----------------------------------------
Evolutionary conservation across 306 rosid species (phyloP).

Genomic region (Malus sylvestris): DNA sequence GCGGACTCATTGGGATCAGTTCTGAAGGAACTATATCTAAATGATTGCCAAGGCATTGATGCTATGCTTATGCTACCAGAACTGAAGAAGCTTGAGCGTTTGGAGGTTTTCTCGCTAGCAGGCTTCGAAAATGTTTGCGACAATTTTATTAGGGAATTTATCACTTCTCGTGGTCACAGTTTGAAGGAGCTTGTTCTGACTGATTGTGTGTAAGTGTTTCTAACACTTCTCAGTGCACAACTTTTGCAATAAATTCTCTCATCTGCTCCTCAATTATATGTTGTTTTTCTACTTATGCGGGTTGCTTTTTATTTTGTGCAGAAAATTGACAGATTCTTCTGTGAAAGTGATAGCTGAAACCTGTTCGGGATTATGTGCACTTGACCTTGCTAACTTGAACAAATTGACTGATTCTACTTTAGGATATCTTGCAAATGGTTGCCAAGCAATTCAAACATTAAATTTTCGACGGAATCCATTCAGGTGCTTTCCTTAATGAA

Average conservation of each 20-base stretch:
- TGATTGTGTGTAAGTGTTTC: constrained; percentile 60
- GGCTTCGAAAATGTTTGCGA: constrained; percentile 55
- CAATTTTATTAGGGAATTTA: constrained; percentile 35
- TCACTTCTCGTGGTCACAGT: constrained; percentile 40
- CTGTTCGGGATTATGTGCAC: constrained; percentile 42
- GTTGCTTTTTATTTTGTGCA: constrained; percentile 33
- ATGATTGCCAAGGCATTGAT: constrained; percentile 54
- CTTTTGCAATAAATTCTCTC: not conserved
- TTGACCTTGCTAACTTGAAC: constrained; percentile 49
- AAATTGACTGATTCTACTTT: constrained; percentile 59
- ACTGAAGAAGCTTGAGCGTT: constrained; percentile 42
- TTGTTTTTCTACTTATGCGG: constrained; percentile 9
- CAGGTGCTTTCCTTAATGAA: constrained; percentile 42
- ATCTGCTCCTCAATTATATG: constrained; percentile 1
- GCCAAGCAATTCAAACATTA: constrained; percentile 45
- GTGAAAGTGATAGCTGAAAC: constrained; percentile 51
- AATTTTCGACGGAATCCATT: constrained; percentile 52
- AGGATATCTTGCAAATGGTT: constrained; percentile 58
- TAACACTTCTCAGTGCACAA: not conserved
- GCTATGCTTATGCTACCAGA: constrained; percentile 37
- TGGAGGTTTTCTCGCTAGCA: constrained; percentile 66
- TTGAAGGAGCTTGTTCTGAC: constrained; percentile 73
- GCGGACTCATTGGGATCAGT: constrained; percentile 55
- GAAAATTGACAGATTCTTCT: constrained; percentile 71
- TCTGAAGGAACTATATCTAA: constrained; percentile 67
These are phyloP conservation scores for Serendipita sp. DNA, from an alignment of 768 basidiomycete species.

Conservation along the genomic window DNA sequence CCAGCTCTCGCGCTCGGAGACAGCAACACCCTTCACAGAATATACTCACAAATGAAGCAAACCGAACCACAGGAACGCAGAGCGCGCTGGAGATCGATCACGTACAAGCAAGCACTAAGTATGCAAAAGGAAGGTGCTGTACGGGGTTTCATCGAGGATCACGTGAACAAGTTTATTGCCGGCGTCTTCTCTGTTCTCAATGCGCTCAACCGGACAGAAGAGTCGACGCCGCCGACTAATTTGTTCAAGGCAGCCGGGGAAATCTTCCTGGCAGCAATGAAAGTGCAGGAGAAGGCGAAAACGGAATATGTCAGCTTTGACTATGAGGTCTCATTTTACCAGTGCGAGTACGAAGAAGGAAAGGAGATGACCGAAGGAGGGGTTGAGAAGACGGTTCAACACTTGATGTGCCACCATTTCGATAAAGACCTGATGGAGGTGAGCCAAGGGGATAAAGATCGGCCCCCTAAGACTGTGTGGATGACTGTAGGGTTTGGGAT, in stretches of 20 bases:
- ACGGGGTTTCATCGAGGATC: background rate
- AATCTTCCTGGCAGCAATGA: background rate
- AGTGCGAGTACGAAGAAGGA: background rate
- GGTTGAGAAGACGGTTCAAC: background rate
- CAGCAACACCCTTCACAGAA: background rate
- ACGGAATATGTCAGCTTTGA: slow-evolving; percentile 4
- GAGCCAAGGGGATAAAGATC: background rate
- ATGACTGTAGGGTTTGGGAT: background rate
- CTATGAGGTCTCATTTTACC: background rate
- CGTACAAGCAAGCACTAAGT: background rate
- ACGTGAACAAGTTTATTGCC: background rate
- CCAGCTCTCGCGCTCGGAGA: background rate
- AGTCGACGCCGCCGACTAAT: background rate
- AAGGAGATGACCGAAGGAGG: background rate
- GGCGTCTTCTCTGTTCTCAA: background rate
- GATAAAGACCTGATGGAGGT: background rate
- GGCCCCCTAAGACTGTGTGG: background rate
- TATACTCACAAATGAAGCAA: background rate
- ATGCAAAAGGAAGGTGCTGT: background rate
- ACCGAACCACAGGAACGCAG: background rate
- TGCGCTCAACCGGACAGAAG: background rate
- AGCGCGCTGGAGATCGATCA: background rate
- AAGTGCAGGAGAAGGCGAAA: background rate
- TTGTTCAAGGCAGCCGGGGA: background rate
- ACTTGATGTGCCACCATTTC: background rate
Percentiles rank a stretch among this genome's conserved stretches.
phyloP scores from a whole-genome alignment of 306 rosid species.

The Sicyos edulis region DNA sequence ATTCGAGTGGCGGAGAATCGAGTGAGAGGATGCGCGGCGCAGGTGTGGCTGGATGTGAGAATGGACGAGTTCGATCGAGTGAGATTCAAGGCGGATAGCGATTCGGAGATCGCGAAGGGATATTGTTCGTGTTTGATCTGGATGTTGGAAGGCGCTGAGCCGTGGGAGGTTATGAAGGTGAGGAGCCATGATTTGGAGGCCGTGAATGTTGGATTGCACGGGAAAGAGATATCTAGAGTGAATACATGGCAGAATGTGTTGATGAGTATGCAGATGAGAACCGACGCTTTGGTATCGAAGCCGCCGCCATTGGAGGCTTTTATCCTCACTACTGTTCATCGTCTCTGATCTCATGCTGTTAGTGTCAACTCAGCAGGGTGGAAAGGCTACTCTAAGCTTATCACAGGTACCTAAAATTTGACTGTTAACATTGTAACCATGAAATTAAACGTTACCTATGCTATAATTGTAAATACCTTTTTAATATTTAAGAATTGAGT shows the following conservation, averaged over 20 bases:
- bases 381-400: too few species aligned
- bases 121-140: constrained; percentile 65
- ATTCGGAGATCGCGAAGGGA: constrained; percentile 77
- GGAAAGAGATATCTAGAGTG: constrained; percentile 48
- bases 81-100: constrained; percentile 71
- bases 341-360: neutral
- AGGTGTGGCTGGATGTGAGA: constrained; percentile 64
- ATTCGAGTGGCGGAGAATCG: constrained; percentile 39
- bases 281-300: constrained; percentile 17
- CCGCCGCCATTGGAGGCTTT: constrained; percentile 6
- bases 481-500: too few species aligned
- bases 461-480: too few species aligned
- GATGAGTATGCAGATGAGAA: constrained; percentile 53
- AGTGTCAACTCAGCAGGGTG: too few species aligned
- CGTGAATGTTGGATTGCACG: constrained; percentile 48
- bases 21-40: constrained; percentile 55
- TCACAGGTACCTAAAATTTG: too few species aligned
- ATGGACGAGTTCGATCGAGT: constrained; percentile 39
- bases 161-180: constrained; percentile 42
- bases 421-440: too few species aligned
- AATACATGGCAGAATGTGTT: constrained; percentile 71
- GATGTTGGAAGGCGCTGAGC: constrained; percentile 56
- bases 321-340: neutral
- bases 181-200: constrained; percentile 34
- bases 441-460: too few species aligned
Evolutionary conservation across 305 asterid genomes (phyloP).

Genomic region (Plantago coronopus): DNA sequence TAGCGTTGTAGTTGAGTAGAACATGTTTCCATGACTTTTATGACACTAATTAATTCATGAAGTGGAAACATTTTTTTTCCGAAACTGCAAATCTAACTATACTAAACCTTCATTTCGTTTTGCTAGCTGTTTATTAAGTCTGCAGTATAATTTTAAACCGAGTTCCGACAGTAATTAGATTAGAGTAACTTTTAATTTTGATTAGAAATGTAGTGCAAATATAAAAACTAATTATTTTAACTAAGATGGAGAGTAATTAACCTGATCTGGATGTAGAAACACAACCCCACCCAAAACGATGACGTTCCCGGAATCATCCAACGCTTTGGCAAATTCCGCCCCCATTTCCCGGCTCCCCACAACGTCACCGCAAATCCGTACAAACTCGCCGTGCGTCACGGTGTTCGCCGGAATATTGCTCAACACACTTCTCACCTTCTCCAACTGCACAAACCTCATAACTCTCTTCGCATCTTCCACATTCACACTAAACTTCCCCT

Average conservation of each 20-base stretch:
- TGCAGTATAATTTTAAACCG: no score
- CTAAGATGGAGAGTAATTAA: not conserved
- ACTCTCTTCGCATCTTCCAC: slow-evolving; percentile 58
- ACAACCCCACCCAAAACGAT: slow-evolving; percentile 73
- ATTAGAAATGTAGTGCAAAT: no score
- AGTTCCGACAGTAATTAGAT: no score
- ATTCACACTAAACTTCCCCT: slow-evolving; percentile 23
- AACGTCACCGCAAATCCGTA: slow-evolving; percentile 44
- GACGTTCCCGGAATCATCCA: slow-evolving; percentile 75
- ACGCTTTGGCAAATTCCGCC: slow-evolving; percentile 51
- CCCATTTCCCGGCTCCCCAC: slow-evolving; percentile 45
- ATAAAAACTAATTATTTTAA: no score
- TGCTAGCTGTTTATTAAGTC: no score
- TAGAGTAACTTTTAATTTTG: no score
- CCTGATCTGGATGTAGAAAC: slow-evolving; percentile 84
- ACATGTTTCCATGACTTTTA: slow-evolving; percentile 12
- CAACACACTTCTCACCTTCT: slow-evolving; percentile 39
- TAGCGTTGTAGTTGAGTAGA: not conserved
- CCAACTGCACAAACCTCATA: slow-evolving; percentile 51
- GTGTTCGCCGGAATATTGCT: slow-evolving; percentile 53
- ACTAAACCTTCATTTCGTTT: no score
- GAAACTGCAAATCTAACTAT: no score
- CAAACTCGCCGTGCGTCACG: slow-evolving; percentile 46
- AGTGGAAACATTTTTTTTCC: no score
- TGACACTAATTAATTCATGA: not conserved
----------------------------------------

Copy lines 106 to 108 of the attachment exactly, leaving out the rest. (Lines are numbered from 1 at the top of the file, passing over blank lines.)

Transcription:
- GTGTTCGCCGGAATATTGCT: slow-evolving; percentile 53
- ACTAAACCTTCATTTCGTTT: no score
- GAAACTGCAAATCTAACTAT: no score